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Reminiscing about Boeing's old aircraft is not on topic unless it's directly relevant.

I think it is...its an experts opinion it is how Boeing got to the Starliner...and their philosophy

we dont let machines fly our planes :)

and I am an expert on that topic.
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I meant what I said about being crisp about staying on topic. ATC is off topic. Some posts removed.
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Quick note: I think D2 is taller/longer than D1 which may help clearing the TEL. On the other hand fitting both D1 and D2 would be advantageous, thinking late load items here, mice, fruit, etc.

Memory say D1 will be retired soon and D2 will have a crew version and a cargo version.

There will be a period of overlap IIRC. Having the CAA fit both is a pretty obvious thing to do.
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You invest in a company (say Amazon) because you think it will be worth more later.  So the company has money to use, internally. This model works as long as the company is growing.  Once it stabilizes (1000 years from now, in the case of Mars) then it needs to be self sustaining.

Is that how you think business works? No, god no. Amazon's business model isn't selling things to Amazon's employees. They sell to external customers. And the price of each sale (on average) must exceed the product's COGS plus a due proportional of operating costs. (The true exception can be during a start-up phase when "sales" might be 90% brand-advertising.) With a "growth" company, the excess income of Sales over COGS+OpCost is turned into new investments, so the actual current admin/facilities/R&D/new-hires costs are higher than costs assumed in the actual current sales; the promise is that it will fuel larger future sales revenue, thus increasing the value of the company, thus increasing the value of the shares. In the case of Amazon, it's profit is running at around $2.5 billion per quarter and rising.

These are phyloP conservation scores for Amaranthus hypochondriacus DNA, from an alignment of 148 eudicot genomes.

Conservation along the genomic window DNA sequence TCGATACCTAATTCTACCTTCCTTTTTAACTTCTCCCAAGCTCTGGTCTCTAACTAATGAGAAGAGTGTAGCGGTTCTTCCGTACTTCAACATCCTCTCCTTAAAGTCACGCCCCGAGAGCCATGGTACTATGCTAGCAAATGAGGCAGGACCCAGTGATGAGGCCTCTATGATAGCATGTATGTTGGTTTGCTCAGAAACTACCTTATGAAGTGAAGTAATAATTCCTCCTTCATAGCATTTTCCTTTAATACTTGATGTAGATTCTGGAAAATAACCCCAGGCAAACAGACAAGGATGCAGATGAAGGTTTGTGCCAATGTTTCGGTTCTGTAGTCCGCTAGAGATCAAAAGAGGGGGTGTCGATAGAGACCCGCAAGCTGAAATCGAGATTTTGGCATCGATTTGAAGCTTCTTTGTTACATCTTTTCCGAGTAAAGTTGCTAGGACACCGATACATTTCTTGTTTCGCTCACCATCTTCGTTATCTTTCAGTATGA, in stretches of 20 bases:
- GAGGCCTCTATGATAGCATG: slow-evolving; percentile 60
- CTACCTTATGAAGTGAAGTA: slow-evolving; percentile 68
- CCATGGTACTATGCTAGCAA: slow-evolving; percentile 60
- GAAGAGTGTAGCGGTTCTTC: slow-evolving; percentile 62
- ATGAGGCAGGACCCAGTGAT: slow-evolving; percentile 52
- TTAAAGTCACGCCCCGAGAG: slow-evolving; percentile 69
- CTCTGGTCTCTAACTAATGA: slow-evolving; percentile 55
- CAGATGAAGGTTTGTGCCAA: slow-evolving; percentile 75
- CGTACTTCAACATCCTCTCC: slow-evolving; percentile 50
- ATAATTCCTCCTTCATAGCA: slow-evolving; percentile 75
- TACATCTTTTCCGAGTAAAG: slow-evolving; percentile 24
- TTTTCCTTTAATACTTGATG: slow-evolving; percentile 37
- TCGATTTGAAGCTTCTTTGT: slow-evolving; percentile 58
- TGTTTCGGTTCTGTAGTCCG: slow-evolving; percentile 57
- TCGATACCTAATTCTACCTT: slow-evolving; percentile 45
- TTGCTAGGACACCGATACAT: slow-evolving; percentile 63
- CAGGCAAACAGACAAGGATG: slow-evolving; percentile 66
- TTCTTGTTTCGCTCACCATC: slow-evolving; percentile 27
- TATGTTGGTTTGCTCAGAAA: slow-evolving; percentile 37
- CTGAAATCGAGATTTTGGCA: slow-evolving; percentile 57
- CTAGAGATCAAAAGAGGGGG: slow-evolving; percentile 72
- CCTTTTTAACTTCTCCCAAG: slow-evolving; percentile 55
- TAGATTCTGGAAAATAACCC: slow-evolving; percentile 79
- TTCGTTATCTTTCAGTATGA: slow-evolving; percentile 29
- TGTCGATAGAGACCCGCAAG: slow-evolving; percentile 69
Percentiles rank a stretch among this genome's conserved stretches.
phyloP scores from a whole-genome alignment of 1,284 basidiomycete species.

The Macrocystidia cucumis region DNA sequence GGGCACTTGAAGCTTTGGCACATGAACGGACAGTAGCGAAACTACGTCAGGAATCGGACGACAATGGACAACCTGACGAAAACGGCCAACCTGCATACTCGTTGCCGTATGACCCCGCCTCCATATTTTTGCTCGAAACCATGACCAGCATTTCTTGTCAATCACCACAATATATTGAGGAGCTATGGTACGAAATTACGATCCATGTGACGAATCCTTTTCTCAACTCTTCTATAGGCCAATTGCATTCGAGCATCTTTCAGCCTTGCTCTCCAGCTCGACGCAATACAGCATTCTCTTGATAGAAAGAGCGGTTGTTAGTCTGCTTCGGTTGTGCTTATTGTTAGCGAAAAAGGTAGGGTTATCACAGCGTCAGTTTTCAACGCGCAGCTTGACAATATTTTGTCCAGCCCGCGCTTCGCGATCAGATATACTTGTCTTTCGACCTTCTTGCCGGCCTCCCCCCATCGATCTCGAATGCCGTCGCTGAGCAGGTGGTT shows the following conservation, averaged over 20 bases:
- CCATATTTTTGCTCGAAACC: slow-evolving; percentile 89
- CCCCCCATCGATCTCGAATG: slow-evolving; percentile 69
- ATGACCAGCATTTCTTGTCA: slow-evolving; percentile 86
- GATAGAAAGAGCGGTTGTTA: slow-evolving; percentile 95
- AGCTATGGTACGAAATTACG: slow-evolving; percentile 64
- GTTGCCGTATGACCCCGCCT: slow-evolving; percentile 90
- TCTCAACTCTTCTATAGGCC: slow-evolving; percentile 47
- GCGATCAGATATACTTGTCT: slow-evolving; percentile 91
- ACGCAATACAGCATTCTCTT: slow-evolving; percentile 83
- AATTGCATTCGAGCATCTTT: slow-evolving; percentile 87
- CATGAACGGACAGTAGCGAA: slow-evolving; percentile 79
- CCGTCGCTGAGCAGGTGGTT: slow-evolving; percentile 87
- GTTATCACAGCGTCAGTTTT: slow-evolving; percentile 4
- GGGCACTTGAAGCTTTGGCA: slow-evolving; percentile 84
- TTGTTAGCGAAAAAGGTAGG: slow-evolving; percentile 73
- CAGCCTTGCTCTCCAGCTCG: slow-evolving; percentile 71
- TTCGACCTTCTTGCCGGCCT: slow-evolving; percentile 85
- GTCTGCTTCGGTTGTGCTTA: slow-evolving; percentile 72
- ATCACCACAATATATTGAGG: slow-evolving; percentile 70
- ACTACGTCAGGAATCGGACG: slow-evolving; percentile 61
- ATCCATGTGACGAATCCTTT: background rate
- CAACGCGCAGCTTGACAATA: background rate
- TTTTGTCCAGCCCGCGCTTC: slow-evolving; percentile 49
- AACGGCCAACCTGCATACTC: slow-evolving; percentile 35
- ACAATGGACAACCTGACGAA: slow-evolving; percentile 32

Note I said "profit". External revenue minus external expenses.

I can see what the external expenses are in a Mars colony. What's the external revenue?



Note that Amazon itself doesn't benefit from the increased value of its shares. It grows because of increased external revenue, not increased share value. I emphasise this because often I see the claim below and it bothers me...

You invest in a company (say Amazon) because you think it will be worth more later. So the company has money to use, internally.

...If you buy Amazon shares, Amazon doesn't see a cent of that transaction, because you aren't buying shares "from Amazon", you are buying them from an existing owner. In the same way that buying a house doesn't give money to renovate the house, it gives money to the now former owner. It's simply a sale of the title of ownership. (Similarly if the value of your shares drops, the company doesn't lose money. But of course you might be seeing the share price fall because the company is losing money. Note the direction of causation.)

Only when issuing new shares do those share sales directly fund a company. New shares dilute the share-value of the existing owners, but the promise is that the company will make more money if it gets new capital (same reasoning as reinvesting profits in growth), so the net value per share will still increase (or increase faster than it would have.) This applies even during the investor phase, two guys agree to start a business, they are agreeing to dilute their ownership from 100% of a hypothetical one-man-version to 50% of the partnership. They bring in an investor and they are agreeing to dilute their share from, for eg., 50% to 35% in order to issue 30% new "shares" to the investor. And so on. But when that investor sells his shares to you for 100 times his original investment, the original company sees nothing. Not one new cent.



Edit:

Bechtel grows on Mars

That's the part you haven't bothered to explain.
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Reminiscing about Boeing's old aircraft is not on topic unless it's directly relevant.
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Quick note: I think D2 is taller/longer than D1 which may help clearing the TEL. On the other hand fitting both D1 and D2 would be advantageous, thinking late load items here, mice, fruit, etc.

Memory say D1 will be retired soon and D2 will have a crew version and a cargo version.